Creatine myths are questions regarding the effectiveness and safety of creatine that still remain after the over 500 peer-referenced publications involving creatine supplementation.
In this article we’re going to review the most important creatine myths.
Does creatine increase fat mass?
The theory that creatine supplementation increases fat mass is a concern amongst exercising individuals.
However, creatine supplementation has shown no effect on fat mass in young and older adults in any of the studies that have evaluated different sports looking for a relationship among both variables.
On the contrary, during resistance studies there was an increase over time for lean tissue and strength with a decrease in fat mass.
Thus, the combination of creatine supplementation and resistance training may decrease fat mass more than resistance training alone.
Does creatine lead to water retention?
Creatine is an osmotically active substance. That’s why an increase in the body’s creatine content could theoretically result in increased water retention in the early stages (first several days).
However, several studies have shown no increases in total body water (intra or extracellular) after supplementation with creatine relative to muscle mass over longer periods of time.
As a result, current research shows creatine supplementation may not lead to water retention.
ARE dehydration and muscle cramping creatine myths?
Affirmations about creatine causing dehydration and muscle cramping are indeed creatine myths. Speculation exists that creatine supplementation causes dehydration and muscle cramping but experimental and clinical research do not validate this notion. It’s a creatine myth.
In fact, it may protect against these conditions. A study monitored injured football players where environmental conditions were hot and discovered that creatine users had:
1 – Significantly less cramping.
2 – Less heat illnesses and dehydration.
3 – Less muscle tightness.
4 – Muscle strains.
5 – Less total injuries.
(Compared to non-users, because creatine promoted a state of hyperhydration).
Is a creatine ‘loading-phase’ required?
A common misconception regarding creatine supplementation is that individuals must ‘load’ with creatine to increase intramuscular creatine stores. Only this way would they experience the benefits of creatine supplementation.
Creatine ‘loading’ is defined as supplementing with oral creatine for 5–7 days with a dosage of 20–25 g/day.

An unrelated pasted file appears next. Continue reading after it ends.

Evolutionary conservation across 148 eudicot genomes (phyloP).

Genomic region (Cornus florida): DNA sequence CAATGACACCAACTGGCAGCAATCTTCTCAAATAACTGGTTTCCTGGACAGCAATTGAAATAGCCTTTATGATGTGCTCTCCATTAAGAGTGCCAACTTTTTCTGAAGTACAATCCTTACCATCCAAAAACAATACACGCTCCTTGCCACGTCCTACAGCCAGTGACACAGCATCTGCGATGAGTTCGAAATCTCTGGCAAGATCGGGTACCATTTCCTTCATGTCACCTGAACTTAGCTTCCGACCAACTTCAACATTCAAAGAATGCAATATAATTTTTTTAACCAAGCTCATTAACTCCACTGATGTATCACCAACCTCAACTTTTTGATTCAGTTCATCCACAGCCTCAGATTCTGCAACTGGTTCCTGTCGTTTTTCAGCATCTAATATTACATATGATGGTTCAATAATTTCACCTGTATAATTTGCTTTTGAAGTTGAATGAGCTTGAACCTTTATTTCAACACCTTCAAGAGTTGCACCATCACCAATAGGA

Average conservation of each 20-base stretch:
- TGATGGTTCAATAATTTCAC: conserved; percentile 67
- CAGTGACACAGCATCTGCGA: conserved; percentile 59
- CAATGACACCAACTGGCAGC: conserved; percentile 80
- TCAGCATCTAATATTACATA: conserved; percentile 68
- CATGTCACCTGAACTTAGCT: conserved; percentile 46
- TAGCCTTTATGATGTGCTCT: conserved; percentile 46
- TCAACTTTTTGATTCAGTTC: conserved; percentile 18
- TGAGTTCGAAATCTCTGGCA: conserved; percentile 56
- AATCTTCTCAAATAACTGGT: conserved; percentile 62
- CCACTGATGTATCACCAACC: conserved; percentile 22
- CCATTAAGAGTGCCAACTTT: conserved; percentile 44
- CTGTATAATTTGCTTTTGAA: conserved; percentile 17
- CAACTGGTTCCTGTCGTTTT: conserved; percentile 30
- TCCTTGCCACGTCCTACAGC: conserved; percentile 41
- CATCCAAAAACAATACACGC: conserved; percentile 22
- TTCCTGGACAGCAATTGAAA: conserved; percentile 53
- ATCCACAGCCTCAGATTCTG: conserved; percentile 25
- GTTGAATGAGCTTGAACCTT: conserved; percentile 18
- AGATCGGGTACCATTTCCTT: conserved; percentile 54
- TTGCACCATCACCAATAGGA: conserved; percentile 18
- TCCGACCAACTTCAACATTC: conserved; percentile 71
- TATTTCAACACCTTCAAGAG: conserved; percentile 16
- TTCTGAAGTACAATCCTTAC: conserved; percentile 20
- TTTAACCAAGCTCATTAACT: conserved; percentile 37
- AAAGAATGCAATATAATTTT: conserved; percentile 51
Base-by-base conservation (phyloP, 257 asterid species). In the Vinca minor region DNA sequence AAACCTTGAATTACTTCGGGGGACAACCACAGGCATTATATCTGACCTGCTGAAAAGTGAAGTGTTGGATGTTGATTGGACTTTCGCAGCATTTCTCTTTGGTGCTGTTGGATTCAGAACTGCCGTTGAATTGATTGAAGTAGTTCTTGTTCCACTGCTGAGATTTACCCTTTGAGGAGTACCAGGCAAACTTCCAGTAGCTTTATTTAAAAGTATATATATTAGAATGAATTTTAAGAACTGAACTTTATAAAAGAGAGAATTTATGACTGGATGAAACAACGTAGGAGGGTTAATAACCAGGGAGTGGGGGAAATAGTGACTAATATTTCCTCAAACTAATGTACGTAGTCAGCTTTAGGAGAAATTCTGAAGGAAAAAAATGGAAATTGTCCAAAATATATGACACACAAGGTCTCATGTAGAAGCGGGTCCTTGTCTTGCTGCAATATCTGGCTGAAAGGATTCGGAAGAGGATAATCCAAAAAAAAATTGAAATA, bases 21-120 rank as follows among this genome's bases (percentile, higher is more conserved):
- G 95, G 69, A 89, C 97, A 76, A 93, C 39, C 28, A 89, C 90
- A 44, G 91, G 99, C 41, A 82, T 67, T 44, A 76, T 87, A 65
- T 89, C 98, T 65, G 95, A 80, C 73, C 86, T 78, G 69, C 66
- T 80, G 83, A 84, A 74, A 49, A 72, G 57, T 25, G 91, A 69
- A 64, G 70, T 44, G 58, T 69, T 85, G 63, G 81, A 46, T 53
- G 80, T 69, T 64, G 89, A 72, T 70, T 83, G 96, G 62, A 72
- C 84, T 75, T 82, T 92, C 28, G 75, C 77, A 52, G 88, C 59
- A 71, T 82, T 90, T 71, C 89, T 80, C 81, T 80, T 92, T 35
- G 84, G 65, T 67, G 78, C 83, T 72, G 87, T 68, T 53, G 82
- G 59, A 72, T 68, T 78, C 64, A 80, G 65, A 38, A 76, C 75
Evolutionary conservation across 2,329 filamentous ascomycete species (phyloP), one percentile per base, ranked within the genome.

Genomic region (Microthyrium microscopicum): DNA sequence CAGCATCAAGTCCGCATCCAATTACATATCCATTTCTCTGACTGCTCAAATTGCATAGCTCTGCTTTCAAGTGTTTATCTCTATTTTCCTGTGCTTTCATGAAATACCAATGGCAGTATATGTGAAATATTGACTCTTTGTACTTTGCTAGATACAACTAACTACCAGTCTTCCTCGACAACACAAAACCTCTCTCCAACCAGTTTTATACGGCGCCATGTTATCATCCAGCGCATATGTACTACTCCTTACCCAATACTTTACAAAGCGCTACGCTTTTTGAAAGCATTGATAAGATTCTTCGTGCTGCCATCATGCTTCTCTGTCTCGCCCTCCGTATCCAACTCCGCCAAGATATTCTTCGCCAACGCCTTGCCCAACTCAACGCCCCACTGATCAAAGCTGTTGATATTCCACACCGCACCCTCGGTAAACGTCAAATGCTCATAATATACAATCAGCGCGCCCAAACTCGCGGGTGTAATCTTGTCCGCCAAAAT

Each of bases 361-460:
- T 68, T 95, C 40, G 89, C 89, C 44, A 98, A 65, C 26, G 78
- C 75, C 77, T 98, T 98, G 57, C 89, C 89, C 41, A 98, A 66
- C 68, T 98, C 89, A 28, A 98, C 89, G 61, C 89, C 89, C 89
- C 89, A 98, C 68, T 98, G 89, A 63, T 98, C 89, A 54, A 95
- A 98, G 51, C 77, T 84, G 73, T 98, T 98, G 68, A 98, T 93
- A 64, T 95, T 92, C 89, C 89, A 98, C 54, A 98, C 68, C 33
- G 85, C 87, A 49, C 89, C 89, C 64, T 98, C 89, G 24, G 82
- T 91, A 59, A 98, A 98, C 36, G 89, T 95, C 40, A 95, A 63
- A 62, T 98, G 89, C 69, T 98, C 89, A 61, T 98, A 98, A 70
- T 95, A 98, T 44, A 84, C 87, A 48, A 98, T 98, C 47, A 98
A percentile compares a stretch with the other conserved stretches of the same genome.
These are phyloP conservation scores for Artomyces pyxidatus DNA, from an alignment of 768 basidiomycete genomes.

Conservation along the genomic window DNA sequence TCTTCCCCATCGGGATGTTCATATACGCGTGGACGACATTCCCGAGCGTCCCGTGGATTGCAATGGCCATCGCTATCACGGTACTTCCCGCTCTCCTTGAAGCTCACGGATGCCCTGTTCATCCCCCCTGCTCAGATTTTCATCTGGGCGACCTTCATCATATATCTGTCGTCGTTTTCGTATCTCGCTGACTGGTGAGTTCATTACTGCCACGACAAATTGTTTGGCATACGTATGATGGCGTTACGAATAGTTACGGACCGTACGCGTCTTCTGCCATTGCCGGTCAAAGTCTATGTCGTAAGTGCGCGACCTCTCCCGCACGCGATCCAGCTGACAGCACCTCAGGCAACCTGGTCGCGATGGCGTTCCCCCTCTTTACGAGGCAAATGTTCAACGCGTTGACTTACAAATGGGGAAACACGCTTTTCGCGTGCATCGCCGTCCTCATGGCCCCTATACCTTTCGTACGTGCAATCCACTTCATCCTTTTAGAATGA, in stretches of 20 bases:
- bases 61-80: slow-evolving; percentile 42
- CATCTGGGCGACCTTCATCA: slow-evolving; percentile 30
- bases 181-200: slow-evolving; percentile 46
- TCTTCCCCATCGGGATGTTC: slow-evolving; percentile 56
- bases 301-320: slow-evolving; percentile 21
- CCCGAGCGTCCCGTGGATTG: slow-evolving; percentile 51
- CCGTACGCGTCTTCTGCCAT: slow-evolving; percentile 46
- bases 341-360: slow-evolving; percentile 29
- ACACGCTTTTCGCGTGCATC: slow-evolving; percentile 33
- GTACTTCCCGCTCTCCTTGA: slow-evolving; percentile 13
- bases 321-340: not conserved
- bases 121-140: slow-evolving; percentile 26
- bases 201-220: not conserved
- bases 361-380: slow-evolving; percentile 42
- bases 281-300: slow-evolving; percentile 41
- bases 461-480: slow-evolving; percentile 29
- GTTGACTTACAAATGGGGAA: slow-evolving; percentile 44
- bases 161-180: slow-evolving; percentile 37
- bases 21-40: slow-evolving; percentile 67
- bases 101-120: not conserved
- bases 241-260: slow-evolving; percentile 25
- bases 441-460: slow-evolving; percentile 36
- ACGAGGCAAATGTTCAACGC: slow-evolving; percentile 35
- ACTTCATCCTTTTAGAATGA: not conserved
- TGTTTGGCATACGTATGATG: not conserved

However, not all creatines need a loading phase. Creatines that include phosphocreatine in their composition work saturating muscle phosphocreatine storage, source of energy for intense exercises that involve a short burst of intense movement -such as sprinting or weight lifting.
One of these creatines is Clonapure®, the ideal nutritional supplement for athletes because it increases your energy sources that are immediately available and help bridge the time until the biodegradation of glycogen and fat releases further energy into the body.
Unlike others, Clonapure® starts working after the very first dose. Find it here.
You can also learn more about the creatine dosage here.
Can Creatine Cause Acne or is it a myth?
This is a myth, and the confusion between creatine (an amino acid made naturally by your body and found in food) and steroides (synthetic drugs that are chemically similar to testosterone) may be one reason why people think creatine can cause acne.
However, there is no proven connection between both. Steroids can cause acne, but not creatine.
In fact, creatine may actually have benefits for your skin, especially to help fight against the effect of aging.
There’s some evidence that creatine can reduce sagging skin, wrinkles, and sun damage.
Does creatine cause renal dysfunction?
After 20 years of research about creatine supplementation, this can be consider a creatine myth.
There is no evidence to indicate that creatine harms your liver nor your kidneys and no real mechanisms known by which normal doses of creatine might do it.
In skeletal muscle, both creatine and phosphocreatine are degraded non-enzymatically to creatinine, which is exported to the blood and excreted in the urine.
Transient increases in blood or urinary creatinine due to creatine supplementation are unlikely to reflect a decrease in kidney function.
If the link between creatine supplementation and kidney health was valid, there would be an expected increase in renal dysfunction in low risk (i.e. young, physically fit, healthy) individuals since 1992 after Harris et al. published their seminal work. After nearly 30 years of post-marketing surveillance, thousands of exposures, and multiple clinical trials, this evidence doesn’t exist.
So overall we can conclude that, in healthy individuals, there appears to be no adverse effects from consuming recommended doses of creatine supplements on kidney/renal.
Learn more about creatine safety here.
Does creatine have any negative effects on your mood?
No, it doesn’t. In fact, it is the opposite.
Studies have shown that creatine can reduce depressive symptoms in cases of treatment-resistant depression.
This suggests that it may be beneficial to classify creatine among antidepressant augmentation strategies.
Administration of creatine has also shown to improve symptoms of PTSD.
hair loss / baldness are creatine myths?
Creatine does not produce hair loss nor baldness.
The majority of speculation regarding the relationship between creatine supplementation and hair loss/baldness stems from a single study and the results of it have not been replicated.
To date, twelve other studies have investigated the effects of creatine supplementation on testosterone and the current body of evidence does not indicate that creatine supplementation increases testosterone or causes hair loss/baldness.